Thermodynamics: Hess's Law and ΔH
Hess's Law: In going from a set of reactants to a set of products, the change in enthalpy is the same whether the reaction takes place in one step or in a series of steps. If two or more chemical reactions sum to a third reaction, then the enthalpy change of the third reaction is the sum of the enthalpy reactions of the step-wise reactions.
There are two common experiments used to illustrate Hess's Law. In one the target is the reaction of hydrochloric acid with solid sodium hydroxide.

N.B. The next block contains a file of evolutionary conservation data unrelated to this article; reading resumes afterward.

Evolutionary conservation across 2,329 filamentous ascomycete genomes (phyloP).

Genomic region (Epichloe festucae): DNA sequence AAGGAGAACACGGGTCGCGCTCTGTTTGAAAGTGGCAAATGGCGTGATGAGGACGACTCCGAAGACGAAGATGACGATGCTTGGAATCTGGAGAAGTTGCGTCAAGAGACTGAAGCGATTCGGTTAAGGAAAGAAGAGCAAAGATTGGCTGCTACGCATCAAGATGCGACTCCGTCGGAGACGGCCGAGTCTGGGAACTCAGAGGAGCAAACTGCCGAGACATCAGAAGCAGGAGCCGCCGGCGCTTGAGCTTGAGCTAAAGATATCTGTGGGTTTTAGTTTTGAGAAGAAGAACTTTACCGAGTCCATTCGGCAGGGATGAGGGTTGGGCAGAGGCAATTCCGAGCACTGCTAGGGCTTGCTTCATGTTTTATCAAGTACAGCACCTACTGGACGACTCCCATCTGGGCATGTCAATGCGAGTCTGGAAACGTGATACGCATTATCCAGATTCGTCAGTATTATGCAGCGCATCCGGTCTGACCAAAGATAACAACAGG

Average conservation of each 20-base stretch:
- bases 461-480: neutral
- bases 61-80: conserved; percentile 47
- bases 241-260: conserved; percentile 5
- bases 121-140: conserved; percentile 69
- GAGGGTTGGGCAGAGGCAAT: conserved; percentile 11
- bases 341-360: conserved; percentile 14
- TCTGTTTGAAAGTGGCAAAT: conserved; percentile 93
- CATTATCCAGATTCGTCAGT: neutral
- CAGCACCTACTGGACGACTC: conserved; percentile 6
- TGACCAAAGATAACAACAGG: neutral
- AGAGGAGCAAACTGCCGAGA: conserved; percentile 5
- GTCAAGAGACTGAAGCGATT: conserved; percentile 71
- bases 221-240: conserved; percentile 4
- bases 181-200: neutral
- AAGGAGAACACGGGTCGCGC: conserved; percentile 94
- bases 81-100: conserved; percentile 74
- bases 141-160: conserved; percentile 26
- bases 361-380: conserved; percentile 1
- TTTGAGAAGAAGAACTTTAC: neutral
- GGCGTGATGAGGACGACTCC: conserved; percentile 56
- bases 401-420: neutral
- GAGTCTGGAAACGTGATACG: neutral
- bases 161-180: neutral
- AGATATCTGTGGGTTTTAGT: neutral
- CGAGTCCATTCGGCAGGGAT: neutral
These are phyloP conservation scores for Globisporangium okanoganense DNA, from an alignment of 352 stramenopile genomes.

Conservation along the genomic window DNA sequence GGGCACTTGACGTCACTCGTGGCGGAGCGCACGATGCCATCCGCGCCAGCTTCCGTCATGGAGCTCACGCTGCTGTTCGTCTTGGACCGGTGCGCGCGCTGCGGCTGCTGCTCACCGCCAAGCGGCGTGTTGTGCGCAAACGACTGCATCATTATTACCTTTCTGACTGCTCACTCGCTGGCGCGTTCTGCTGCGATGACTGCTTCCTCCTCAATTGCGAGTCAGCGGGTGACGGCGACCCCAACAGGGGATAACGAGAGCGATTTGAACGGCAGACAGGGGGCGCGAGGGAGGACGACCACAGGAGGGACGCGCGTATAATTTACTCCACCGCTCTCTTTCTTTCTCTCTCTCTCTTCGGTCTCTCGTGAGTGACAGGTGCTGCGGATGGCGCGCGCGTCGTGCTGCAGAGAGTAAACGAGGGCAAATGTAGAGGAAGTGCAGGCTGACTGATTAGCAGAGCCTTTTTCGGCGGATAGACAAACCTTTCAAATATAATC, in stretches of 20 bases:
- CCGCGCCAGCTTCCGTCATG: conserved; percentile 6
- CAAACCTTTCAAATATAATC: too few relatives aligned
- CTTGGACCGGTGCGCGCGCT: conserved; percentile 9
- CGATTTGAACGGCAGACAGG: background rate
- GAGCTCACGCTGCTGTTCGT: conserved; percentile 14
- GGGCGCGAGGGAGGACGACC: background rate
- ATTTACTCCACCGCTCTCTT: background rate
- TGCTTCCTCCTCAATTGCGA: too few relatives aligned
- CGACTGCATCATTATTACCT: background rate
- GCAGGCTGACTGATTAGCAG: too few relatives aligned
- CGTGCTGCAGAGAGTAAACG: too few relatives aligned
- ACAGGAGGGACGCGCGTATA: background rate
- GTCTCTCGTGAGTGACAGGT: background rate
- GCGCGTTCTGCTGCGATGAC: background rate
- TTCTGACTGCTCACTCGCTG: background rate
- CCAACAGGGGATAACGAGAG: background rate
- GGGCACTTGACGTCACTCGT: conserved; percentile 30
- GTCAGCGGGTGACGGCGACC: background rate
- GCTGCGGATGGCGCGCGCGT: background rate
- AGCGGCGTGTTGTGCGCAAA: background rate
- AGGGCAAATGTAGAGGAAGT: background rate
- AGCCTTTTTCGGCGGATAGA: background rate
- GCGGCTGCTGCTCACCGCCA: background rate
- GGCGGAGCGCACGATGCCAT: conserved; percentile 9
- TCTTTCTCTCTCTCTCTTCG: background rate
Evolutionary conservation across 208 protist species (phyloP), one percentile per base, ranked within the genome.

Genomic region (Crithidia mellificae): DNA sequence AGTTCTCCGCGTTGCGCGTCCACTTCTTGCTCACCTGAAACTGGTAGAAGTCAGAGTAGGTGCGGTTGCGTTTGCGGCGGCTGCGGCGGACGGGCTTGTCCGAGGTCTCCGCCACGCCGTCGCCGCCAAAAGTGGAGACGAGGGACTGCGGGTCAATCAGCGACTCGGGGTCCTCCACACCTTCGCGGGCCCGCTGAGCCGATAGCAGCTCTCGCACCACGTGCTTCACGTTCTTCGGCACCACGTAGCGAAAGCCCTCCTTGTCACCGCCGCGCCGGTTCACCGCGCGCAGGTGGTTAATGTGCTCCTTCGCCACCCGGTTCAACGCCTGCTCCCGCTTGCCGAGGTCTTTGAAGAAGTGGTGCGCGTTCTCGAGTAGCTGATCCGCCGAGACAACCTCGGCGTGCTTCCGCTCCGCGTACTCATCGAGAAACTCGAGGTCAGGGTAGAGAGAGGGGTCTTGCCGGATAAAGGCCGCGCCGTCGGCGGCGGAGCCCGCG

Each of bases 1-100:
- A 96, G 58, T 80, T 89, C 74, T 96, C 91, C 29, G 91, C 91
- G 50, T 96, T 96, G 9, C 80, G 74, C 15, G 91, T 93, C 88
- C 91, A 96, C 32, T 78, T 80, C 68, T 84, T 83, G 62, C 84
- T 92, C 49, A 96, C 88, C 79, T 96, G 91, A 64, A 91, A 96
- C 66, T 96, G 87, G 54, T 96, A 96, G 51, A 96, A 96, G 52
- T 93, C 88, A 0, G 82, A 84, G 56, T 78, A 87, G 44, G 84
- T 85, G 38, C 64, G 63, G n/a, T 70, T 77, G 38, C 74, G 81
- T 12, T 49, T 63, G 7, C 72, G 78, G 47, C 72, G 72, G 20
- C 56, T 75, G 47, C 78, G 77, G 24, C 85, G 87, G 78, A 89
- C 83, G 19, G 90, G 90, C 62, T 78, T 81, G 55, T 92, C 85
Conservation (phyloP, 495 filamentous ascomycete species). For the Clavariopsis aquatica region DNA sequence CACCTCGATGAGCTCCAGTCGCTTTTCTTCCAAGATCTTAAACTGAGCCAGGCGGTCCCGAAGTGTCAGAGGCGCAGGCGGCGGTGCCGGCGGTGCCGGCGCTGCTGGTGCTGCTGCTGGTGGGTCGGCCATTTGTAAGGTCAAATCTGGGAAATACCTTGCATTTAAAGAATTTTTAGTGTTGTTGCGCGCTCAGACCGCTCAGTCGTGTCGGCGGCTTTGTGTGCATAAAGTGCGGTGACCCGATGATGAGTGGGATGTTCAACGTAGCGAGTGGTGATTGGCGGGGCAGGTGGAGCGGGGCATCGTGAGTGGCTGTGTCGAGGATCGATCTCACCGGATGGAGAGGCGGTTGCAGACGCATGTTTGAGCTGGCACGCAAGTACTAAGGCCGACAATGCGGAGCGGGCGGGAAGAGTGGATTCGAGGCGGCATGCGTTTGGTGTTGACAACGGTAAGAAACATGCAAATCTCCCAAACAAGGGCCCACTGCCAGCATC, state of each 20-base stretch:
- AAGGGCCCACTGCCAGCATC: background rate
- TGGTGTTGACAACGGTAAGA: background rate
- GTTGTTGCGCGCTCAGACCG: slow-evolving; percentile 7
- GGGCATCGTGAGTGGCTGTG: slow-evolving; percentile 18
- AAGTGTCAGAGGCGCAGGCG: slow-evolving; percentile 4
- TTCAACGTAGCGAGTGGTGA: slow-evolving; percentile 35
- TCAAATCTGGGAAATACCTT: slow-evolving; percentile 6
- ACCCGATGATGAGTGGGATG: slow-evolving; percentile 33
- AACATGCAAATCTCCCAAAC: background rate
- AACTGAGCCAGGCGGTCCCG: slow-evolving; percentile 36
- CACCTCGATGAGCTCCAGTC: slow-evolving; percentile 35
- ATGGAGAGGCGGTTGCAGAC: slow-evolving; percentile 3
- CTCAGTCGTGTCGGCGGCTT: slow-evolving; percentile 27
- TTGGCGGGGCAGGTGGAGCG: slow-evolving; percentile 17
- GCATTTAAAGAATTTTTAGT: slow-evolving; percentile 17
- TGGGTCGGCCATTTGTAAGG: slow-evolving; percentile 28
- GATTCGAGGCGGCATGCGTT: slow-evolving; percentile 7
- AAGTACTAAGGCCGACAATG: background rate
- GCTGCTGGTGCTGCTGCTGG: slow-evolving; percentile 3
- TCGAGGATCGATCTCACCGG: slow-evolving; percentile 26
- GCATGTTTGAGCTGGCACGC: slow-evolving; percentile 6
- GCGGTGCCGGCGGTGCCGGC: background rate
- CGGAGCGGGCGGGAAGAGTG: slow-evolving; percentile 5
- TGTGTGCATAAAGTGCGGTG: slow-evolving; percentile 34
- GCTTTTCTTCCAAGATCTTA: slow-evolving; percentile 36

In the other the target reaction is the combustion of magnesium:
Exercise. In each case above, your job is to use the Test Reactions page of the applet to find a set of reactions that sum to the target reaction. Once you have found such a set, then use the Enthalpy Diagrams portion of the applet to construct a diagram showing the enthalpy difference between the reactants and products of this set of reactions.